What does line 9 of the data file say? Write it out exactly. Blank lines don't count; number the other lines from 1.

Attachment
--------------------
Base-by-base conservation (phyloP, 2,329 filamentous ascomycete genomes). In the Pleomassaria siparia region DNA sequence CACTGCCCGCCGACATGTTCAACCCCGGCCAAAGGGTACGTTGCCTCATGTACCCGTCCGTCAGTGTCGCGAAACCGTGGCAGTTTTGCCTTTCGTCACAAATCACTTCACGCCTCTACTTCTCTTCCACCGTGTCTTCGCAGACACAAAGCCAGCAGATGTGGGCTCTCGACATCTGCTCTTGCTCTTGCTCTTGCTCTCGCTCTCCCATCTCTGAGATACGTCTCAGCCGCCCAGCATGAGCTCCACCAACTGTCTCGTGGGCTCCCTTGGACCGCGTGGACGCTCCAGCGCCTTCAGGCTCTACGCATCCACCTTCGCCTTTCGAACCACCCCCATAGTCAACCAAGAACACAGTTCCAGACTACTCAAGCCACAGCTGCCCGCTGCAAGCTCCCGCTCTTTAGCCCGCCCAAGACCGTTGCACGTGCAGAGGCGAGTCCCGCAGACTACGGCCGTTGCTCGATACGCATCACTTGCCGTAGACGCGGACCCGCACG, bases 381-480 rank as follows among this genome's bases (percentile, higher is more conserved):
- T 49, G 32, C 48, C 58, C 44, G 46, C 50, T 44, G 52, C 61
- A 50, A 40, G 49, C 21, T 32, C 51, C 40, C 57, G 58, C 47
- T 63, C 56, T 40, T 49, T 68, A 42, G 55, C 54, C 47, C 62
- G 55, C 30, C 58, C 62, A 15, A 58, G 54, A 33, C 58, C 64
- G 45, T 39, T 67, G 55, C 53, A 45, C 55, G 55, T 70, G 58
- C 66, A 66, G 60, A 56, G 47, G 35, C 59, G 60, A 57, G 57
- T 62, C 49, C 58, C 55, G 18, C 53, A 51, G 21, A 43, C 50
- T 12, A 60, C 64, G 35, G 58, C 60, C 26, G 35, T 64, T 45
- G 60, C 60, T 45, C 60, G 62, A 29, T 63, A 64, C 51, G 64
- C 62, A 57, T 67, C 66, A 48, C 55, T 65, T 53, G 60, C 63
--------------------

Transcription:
- T 12, A 60, C 64, G 35, G 58, C 60, C 26, G 35, T 64, T 45